Anyway, elsewhere in the world:

Finally, the cancellation of the UK's HS-2 project north of Birmingham has left more than 50 homes empty for two years. Can't think why the affected constituencies have flipped from Tory to Labour, can you?

The dread of a colorful radar picture

Ah, just look at it:

Rain, snow, wind, and general gloominess will trundle through Chicago over the next 36 hours or so, severely impacting Cassie's ability to get a full hour of walkies tomorrow. Poor doggie.

If only that were the worst thing I saw this morning:

  • The XPOTUS called for an end to the war in Gaza, but without regard to the hostages Hamas still holds, irritating just about everyone on the right and on the left.
  • Knight Specialty Insurance Company of California has provided the XPOTUS with the bond he needed to prevent the Manhattan District Attorney from seizing $175 million of his assets, which makes you wonder, what's in it for the insurer?
  • Related to that, Michelle Cottle analyzes the Republican Party's finances and concludes that the XPOTUS is destroying them.
  • These are the same Republicans, remember, who are threatening to block money needed to re-open the Port of Baltimore and replace the Key Bridge.
  • Massachusetts US District Judge Allison Burroughs has ruled that a case against the private air carrier who flew migrants to Martha's Vineyard may proceed, and the case against the politicians who paid for the flight could come back with an amended complaint.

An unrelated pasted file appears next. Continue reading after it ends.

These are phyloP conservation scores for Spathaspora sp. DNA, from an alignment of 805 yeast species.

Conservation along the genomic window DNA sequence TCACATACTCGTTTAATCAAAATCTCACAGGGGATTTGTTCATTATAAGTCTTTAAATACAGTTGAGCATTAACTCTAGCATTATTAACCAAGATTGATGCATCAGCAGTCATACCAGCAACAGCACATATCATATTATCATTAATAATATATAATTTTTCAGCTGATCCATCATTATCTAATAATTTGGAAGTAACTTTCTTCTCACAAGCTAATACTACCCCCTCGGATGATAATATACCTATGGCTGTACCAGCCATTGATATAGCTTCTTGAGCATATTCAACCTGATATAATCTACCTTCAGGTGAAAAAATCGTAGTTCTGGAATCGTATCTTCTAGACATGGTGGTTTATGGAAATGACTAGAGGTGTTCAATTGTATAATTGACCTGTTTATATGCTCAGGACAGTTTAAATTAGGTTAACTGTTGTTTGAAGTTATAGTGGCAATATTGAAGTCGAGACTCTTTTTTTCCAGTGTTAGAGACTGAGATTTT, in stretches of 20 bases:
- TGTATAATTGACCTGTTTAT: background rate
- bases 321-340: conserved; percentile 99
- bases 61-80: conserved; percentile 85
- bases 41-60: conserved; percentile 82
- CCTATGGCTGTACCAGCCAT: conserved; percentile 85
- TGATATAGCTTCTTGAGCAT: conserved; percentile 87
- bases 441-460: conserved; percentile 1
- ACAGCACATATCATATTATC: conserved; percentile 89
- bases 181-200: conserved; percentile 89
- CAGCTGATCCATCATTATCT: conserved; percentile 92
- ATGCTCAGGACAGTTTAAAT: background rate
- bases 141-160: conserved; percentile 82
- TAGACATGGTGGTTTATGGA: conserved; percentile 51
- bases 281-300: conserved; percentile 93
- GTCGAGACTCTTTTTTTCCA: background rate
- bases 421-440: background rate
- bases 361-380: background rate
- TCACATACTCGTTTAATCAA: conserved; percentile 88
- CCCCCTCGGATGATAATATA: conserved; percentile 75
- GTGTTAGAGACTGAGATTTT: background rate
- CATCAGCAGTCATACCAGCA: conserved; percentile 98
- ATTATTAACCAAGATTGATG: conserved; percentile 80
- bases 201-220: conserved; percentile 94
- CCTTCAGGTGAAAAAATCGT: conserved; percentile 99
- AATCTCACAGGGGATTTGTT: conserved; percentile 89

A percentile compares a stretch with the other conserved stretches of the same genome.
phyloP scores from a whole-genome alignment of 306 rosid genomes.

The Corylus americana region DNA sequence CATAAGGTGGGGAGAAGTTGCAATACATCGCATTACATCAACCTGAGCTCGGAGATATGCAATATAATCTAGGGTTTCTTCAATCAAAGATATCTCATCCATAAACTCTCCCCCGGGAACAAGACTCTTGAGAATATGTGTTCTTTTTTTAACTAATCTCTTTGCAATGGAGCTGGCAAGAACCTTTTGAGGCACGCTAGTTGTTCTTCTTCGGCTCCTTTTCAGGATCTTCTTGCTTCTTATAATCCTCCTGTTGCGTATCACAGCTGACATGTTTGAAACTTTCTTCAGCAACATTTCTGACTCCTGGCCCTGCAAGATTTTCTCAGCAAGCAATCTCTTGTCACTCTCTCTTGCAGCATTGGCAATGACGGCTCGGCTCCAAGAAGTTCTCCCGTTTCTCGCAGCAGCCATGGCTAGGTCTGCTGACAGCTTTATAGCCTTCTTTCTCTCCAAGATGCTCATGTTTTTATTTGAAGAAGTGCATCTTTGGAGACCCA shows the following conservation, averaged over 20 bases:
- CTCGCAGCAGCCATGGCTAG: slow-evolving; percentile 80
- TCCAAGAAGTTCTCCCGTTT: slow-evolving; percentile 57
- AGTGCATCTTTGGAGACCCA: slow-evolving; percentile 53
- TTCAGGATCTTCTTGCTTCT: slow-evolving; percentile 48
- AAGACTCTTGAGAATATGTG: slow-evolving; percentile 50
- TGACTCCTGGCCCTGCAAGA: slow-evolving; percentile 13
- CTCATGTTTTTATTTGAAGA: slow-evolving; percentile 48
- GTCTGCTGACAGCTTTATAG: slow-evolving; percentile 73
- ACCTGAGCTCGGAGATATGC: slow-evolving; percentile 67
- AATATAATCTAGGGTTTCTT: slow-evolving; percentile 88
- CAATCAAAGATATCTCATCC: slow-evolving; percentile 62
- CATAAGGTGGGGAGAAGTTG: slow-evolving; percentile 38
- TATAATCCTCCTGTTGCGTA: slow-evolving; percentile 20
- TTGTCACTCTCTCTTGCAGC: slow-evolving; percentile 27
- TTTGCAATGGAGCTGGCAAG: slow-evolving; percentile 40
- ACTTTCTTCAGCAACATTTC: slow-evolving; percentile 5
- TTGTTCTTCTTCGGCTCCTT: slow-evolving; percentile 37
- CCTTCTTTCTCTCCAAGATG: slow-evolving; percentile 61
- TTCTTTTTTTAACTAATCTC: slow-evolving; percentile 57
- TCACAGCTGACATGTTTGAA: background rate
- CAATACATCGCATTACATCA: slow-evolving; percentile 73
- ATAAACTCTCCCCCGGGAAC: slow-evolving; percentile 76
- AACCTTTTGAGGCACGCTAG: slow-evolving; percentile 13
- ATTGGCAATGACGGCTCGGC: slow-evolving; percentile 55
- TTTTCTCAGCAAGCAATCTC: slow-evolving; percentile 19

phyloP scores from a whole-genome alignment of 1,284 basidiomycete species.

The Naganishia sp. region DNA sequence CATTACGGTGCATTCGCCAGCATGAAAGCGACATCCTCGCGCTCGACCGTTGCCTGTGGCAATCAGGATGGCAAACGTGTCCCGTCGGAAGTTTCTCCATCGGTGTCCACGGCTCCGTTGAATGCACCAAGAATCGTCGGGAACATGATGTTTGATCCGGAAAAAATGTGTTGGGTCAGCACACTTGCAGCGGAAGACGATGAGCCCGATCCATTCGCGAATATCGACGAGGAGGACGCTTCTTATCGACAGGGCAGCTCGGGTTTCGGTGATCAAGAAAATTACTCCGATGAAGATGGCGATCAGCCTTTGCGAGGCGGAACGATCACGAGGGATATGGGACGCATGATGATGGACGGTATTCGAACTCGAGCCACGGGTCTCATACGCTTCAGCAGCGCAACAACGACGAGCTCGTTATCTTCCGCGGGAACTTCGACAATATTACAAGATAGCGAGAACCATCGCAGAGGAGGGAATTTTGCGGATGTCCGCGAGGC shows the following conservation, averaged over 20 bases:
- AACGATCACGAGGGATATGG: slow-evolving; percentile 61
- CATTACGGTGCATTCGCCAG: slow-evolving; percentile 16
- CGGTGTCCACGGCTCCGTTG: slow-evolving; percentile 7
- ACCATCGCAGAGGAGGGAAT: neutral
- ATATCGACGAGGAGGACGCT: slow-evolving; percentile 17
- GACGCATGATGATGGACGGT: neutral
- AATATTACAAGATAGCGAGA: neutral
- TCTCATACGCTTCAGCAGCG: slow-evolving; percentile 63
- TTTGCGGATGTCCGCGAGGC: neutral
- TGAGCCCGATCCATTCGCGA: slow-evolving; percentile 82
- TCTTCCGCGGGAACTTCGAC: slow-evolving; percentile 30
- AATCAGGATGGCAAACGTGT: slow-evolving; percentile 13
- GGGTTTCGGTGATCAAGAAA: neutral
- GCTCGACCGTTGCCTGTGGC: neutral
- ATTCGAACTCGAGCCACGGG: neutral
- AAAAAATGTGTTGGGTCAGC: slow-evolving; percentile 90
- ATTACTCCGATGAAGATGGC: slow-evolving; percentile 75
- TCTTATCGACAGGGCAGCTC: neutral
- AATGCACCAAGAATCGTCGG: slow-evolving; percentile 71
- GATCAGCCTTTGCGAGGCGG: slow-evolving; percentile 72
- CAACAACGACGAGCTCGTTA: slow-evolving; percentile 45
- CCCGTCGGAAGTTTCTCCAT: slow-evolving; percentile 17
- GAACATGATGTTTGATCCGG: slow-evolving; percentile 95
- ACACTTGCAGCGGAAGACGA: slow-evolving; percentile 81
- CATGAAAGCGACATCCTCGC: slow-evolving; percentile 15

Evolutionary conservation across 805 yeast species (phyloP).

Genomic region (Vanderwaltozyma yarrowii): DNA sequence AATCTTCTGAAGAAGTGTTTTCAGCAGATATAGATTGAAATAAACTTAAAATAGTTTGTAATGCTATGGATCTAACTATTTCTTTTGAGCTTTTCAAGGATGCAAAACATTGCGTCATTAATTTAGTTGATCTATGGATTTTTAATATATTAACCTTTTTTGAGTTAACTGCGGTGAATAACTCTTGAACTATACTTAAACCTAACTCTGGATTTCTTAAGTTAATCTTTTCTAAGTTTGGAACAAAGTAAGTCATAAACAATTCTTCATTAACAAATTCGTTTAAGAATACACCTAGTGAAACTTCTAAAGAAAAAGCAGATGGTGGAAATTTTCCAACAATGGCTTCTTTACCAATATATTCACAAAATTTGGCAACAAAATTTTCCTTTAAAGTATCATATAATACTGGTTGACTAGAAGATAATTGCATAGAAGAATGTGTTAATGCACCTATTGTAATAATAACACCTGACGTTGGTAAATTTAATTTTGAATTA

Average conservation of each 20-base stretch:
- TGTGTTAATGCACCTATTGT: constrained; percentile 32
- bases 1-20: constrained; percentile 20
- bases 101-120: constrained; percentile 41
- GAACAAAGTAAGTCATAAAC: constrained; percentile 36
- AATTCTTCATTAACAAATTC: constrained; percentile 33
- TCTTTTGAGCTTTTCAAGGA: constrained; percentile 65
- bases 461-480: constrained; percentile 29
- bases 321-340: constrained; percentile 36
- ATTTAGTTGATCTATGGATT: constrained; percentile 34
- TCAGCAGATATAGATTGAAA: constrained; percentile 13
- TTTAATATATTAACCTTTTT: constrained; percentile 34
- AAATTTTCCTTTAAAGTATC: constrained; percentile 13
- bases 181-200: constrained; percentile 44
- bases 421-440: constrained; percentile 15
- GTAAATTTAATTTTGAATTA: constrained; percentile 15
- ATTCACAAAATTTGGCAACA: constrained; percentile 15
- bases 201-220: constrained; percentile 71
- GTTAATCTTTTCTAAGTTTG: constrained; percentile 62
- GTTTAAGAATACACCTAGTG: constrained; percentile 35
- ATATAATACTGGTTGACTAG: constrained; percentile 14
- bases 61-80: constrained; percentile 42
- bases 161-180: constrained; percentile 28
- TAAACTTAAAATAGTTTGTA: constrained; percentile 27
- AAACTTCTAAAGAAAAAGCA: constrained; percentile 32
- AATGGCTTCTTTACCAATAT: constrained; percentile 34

• Charles Marohn argues that cities using cash accounting, rather than accrual accounting, end up completely overwhelming future generations with debt they would never have taken on with an accurate view of their finances.
  • But of course, the prevalence of the city-killing suburban development pattern in the US has an upside of sorts: everywhere you go in the US feels like home.

And after all this, does it surprise me that Mother Jones took a moment to review a book called End Times?

Heading home soon

American Airlines says my flight home has a 45-minute delay at the moment (though of course that could get worse). So I just spent 35 minutes walking in a big circle around the southwest corner of downtown San Diego. I don't think I'd ever live here, but I do enjoy the weather.

Meanwhile, as if I don't have too many things on my to-be-read shelf already, the New York Times book editor has released a list of the 22 funniest novels since Catch-22. Maybe someday I'll get to a few of them?

Anyway, I should be home with Cassie in about 11 hours. If she understood English and had any concept of "future," she'd be excited too.

Walk to San Diego waterfront

Given the weather and the fact that I'd been stuck in the conference hotel all day, I slipped out for a 4-kilometer walk around downtown San Diego this afternoon. It was perfectly clear and 20°C, but somehow I persevered.

I was exercising so I didn't take a lot of photos. But I have never seen a cruise ship up close before, so despite the mouse on the front, this impressed me:

That's the Disney Wonder. I will never go on that ship any more than I will get to go on the USS Carl Vinson, which is behind it to the left, and frankly even more impressive.

Then there was this sign, which shows that Little Italy will, in fact, take your shit:

And now, I have to demonstrate the product we've been working on for four years to a lot of other developers.

O'Hare again

Just quickly passing through O'Hare on my way to a work conference for a couple days. I saw a couple of snow flurries on my way here this morning, which happens mid-March in Chicago. Despite the two minutes of discomfort, though, I left my winter coat in my car. Won't need it where I'm going.